The drive home from VIR is a trial, though. First of all, they load up all the DE group sessions late on Sunday afternoon so the racers can go home early. (It's not really fair, but the argument is that racers need the extra time to manage impound, protests, and other activities that the DE groups don't. That's a bunch of hooey, but that's the way it is.) So at 5:40 PM I can start to put my car back together- changing tires and brake pads back to street ones. And third, loading the car is a Tetris exercise that really can't be pre-staged, since so much stuff is needed to do that re-assembly work. Fourth, the car's muffler is shot, so I had to stop and buy some earplugs (I couldn't find the ones I used on the way down) Even with the ear plugs, the car drones along the dark 2-lane highway, which tends to hypnotize and sedate an already-exhausted driver. With some breaks for 10-minute naps to prevent death-by-guardrail, I arrived home at 1 AM this morning. I was a zombie today at work.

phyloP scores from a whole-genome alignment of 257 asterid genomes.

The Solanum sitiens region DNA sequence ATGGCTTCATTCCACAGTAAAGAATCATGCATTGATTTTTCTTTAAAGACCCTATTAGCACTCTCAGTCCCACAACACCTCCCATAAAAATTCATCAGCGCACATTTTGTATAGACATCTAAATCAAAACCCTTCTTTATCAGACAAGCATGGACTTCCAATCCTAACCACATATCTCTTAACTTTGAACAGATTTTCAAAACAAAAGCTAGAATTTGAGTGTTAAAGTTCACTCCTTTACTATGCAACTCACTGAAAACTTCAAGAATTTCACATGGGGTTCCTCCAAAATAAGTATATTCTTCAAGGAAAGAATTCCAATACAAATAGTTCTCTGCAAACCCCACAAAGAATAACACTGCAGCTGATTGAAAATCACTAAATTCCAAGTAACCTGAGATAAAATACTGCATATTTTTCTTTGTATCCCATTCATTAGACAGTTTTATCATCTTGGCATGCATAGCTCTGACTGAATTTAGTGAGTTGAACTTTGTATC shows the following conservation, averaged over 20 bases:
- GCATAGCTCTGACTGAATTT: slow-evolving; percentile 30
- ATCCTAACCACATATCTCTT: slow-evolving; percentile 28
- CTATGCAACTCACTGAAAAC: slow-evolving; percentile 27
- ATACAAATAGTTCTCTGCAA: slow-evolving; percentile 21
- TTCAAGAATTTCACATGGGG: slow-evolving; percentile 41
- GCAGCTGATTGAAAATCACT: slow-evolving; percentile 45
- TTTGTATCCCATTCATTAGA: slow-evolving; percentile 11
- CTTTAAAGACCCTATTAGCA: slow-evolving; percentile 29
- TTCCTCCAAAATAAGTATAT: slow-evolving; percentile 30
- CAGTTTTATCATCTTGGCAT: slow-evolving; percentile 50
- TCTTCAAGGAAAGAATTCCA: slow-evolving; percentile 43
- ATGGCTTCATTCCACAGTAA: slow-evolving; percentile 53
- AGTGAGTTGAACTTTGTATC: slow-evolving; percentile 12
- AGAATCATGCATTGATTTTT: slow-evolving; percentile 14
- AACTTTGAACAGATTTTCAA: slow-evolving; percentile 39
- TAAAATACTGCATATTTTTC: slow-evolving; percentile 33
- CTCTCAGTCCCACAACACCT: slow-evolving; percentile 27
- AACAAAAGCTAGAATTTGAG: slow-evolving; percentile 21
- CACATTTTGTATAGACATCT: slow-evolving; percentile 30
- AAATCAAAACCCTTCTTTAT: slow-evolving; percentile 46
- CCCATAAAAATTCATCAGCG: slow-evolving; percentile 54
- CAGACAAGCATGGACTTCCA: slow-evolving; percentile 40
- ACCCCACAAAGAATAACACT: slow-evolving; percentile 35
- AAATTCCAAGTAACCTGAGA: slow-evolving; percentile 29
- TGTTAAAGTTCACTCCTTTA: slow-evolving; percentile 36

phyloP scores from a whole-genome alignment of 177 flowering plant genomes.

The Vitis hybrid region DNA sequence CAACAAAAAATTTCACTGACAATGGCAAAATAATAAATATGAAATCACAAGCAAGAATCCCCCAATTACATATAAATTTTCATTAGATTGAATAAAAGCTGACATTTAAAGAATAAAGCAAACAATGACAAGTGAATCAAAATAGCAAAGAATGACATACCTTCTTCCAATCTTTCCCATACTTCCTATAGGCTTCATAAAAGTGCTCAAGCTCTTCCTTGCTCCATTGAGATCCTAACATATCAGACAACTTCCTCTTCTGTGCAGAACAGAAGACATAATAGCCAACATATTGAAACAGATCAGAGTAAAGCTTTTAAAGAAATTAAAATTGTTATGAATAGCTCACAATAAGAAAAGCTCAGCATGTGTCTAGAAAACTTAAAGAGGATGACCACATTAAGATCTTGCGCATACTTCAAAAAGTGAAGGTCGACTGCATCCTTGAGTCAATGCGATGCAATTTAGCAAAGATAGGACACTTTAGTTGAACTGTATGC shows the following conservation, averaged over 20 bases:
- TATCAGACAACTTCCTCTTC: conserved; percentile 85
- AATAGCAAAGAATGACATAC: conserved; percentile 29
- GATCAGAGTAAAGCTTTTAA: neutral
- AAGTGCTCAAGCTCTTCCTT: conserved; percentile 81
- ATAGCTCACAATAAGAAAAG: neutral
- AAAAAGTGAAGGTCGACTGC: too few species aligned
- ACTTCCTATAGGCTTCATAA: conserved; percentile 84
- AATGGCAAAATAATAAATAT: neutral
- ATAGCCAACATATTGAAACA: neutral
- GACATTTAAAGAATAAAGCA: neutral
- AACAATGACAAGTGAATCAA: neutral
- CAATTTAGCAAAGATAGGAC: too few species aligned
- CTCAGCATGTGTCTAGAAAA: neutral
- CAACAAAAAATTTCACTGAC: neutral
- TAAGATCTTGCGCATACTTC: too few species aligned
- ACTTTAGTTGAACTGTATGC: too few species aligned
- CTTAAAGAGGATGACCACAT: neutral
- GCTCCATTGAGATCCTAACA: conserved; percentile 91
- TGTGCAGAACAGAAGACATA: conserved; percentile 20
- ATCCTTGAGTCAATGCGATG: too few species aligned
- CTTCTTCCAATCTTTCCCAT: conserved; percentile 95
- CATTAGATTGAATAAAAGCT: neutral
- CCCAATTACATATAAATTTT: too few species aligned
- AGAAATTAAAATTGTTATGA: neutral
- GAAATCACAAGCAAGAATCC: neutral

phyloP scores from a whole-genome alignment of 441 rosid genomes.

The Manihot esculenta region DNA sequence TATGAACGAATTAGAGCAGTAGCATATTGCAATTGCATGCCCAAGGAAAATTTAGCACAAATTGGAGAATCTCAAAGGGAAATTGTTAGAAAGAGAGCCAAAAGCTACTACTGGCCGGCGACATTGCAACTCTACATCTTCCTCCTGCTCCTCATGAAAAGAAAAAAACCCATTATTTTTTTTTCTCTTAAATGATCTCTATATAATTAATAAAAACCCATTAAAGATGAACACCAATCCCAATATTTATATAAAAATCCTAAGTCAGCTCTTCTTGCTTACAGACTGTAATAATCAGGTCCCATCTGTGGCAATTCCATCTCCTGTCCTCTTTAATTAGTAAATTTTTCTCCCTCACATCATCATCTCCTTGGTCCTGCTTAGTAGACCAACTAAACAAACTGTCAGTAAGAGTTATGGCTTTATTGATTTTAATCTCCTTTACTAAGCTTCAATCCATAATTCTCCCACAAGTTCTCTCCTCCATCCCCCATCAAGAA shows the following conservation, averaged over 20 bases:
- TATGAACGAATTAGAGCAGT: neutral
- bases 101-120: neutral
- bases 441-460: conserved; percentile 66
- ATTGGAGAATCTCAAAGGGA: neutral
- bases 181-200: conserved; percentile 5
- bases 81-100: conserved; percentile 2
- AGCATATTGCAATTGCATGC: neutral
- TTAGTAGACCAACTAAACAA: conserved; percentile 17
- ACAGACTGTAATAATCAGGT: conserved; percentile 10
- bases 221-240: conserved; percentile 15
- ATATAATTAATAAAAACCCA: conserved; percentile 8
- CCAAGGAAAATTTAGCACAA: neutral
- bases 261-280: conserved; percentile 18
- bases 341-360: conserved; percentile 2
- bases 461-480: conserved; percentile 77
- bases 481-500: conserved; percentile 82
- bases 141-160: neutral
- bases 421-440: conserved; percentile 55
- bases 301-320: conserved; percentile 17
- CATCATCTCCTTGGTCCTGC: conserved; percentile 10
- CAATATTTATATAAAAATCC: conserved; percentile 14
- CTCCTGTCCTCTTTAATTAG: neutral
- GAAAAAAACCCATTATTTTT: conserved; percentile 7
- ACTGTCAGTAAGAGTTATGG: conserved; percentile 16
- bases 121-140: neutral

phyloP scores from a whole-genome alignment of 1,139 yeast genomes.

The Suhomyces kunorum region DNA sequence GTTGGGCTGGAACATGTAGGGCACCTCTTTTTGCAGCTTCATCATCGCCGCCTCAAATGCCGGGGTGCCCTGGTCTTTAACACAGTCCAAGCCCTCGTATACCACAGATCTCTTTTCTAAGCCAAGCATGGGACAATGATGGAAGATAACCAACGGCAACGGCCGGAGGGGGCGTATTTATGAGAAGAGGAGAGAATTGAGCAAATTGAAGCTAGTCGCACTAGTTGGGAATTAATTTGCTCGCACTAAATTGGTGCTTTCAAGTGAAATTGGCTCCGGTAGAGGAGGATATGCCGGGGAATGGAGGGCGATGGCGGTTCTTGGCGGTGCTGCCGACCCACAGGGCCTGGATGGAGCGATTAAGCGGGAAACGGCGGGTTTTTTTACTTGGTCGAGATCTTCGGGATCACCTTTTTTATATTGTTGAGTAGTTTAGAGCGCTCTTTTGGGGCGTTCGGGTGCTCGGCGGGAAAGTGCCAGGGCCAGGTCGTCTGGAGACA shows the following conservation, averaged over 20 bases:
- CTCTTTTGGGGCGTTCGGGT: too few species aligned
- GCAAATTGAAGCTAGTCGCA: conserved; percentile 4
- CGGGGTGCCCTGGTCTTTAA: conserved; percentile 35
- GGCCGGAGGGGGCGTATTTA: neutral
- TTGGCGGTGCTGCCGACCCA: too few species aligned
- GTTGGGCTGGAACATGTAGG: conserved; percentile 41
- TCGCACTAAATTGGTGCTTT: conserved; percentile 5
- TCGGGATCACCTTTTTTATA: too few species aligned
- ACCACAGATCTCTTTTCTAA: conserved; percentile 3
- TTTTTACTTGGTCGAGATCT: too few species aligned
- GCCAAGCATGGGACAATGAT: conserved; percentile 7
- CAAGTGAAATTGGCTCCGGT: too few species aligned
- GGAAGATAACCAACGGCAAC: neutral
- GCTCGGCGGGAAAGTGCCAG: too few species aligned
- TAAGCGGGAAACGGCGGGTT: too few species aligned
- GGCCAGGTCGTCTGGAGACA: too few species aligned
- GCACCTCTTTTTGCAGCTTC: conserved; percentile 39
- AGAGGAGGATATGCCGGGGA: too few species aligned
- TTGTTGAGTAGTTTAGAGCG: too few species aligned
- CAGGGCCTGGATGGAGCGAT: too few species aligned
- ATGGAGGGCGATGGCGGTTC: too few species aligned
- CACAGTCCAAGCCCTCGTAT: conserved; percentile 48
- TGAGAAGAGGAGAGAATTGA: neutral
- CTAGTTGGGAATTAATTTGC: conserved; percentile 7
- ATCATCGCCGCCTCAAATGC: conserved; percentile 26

So there you have it. A great weekend at VIR, beautiful cool fall weather with only a spritz of rain on Saturday, and no issues with the car (or the brakes!).

 

My Porsche 944 Build Thread

I have begun my build thread over at Grassroots Motorsports. But I caution you, the build threads on that site are somewhat addictive. Don't visit on a school night or you could find yourself at 2am reading to find out what Burrito decided to do about the exhaust on his Fiat 128 Sedan.

I'll continue to post here about the joys of driving. I'll post there about the details you're not interested in. But if you are, then just go to my build thread at grassrootsmotorsports.com.